Otters are semi-aquatic (or in one case aquatic) fish-eating mammals. The otter subfamily Lutrinae forms part of the family Mustelidae, which also includes weasels, polecats, badgers, as well as others. With twelve species in seven genera, otters have an almost worldwide distribution. They mainly eat aquatic animals, predominantly fish and shellfish, but also other invertebrates, amphibians, birds and small mammals.
Otters have long, slim bodies and relatively short limbs, with webbed paws. Most have sharp claws on their feet, and all except the sea otter have long muscular tails. The twelve species range in adult size from 0.7 to 1.8 metres (2 to 6 feet) in length and 5 to 45 kilograms (10 to 100 pounds) in weight.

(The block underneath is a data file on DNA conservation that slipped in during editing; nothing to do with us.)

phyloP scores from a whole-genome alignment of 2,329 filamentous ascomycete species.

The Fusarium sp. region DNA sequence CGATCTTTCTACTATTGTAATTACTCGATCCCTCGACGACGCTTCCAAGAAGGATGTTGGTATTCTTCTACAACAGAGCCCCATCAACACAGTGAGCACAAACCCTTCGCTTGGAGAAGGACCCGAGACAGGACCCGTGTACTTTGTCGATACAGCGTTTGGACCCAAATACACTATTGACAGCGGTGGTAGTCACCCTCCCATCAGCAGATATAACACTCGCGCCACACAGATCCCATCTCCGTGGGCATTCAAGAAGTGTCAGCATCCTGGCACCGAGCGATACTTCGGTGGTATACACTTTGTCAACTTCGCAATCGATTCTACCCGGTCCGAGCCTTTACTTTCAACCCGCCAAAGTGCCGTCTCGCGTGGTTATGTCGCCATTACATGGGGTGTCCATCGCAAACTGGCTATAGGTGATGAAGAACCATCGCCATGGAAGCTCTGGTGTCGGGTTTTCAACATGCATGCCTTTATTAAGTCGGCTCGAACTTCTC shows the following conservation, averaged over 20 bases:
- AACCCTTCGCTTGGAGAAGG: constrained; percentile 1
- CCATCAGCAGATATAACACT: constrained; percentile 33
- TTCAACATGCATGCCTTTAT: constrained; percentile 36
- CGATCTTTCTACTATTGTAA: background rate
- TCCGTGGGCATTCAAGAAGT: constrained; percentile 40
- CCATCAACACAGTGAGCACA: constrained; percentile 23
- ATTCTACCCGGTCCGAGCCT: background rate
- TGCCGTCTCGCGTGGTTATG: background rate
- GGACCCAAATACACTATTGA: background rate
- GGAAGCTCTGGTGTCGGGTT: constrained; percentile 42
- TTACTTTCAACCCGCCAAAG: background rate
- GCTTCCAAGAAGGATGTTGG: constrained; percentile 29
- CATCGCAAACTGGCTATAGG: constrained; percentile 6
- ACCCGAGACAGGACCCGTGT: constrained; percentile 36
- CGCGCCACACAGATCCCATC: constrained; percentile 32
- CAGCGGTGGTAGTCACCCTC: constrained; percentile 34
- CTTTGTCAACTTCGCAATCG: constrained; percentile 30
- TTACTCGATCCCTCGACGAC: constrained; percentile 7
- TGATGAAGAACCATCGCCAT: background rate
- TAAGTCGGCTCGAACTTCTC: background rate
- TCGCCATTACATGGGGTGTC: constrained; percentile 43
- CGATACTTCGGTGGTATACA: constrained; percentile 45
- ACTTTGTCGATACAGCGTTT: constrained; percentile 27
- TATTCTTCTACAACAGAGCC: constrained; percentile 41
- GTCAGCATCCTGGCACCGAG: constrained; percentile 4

They have a very soft, insulated underfur which is protected by their outer layer of long guard hair. This traps a layer of air, and keeps them dry and warm under water.